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I have a directory with 500,000 files in it. I would like to access them as quickly as possible. The algorithm requires me to repeatedly open and close them (can't have 500,000 file open simultaneously).

How can I do that efficiently? I had originally thought that I could cache the inodes and open the files that way, but *nix doesn't provide a way to open files by inode (security or some such).

The other option is to just not worry about it and hope the FS does good job on file look up in a directory. If that is the best option, which FS's would work best. Do certain filename patterns look up faster than others? eg 01234.txt vs foo.txt

BTW this is all on Linux.

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I have a directory with 100.000 files in it on ext3 with dir_index. If I know a filename, almost no time penalty. If I do 'ls' on the directory, 3 minutes. After that, everything stays in cache and no time penalty on operations in this directory at all. – ypnos Nov 24 '08 at 5:03
up vote 7 down vote accepted

Assuming your file system is ext3, your directory is indexed with a hashed B-Tree if dir_index is enabled. That's going to give you as much a boost as anything you could code into your app.

If the directory is indexed, your file naming scheme shouldn't matter.


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Thank you for not going the "do subdirectories" route – dmeister Dec 2 '11 at 8:01

A couple of ideas:

a) If you can control the directory layout then put the files into subdirectories.

b) If you can't move the files around, then you might try different filesystems, I think xfs might be good for directories with lots of entries?

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Subdirectories might help. The Filesystem opens and caches the subdirectories. One directory of 500K is really big. 1000 directories of 500 files might allow smaller, faster directories caches. – S.Lott Nov 21 '08 at 22:17
+1 for the sub directories. With ext[23] the number of files in a single directory increases it can get pretty slow. – Chris Kloberdanz Nov 21 '08 at 22:41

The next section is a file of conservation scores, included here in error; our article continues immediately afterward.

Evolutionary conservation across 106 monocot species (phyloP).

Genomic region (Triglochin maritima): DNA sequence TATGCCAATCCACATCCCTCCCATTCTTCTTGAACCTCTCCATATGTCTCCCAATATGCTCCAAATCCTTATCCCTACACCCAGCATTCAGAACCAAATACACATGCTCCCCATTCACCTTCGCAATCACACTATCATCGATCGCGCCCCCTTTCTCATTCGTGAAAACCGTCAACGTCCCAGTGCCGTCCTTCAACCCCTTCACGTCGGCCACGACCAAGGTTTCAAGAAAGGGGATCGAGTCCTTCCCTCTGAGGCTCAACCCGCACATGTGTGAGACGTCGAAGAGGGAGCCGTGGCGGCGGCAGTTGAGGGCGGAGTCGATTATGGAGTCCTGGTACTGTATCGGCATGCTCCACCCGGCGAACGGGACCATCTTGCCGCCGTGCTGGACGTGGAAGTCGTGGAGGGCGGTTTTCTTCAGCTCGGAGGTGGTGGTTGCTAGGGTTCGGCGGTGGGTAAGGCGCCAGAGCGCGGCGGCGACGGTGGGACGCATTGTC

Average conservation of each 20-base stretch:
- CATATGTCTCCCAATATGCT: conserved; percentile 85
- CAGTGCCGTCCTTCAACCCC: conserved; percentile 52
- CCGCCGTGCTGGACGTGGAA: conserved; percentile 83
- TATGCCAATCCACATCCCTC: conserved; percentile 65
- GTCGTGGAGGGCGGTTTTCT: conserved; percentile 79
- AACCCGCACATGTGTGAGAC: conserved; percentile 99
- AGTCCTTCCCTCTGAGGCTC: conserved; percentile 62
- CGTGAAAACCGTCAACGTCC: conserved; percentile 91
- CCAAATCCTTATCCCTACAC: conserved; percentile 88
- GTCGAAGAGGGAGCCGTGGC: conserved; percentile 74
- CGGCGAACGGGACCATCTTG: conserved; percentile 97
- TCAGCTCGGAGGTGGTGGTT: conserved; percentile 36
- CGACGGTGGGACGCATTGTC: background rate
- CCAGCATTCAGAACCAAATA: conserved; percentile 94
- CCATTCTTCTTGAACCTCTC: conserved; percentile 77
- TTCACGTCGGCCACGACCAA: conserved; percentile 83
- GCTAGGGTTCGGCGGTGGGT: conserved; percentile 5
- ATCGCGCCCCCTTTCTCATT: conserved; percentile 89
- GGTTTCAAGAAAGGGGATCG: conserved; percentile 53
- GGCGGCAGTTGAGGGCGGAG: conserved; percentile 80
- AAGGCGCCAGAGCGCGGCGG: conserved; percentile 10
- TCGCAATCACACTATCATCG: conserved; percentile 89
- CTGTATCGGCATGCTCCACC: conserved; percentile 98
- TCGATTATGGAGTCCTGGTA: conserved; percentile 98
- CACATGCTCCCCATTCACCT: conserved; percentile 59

If you've got enough memory, you can use ulimit to increase the maximum number of files that your process can have open at one time, I have successfully done with with 100,000 files, 500,000 should work as well.

If that isn't a option for you, try to make sure that your dentry cache has enough room to store all the entries. The dentry cache is the filename -> inode mapping that the kernel uses to speed up file access based on filename, accessing huge numbers of different files can effectively eliminate the benefit of the dentry cache as well as introduce an additional performance hit. Stock 2.6 kernel has a hash with up to 256 * MB RAM entries in it at a time, if you have 2GB of memory you should be okay for up to a little over 500,000 files.

Of course, make sure you perform the appropriate profiling to determine if this really causes a bottlneck.

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The traditional way to do this is with hashed subdirectories. Assume your file names are all uniformly-distributed hashes, encoded in hexadecimal. You can then create 256 directories based on the first two characters of the file name (so, for instance, the file 012345678 would be named 01/2345678). You can use two or even more levels if one is not enough.

As long as the file names are uniformly distributed, this will keep the directory sizes manageable, and thus make any operations on them faster.

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Another question is how much data is in the files? Is an SQL back end an option?

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I tried SQL. The contents of the files are a sorted list of ID's and and values. The file names are ID's as well. I ran this with an SQLite database and it took 26 hours to create and index on just the filename IDs. The SQL people suggested to not use a DB as I only need and index. – deft_code Nov 22 '08 at 15:35

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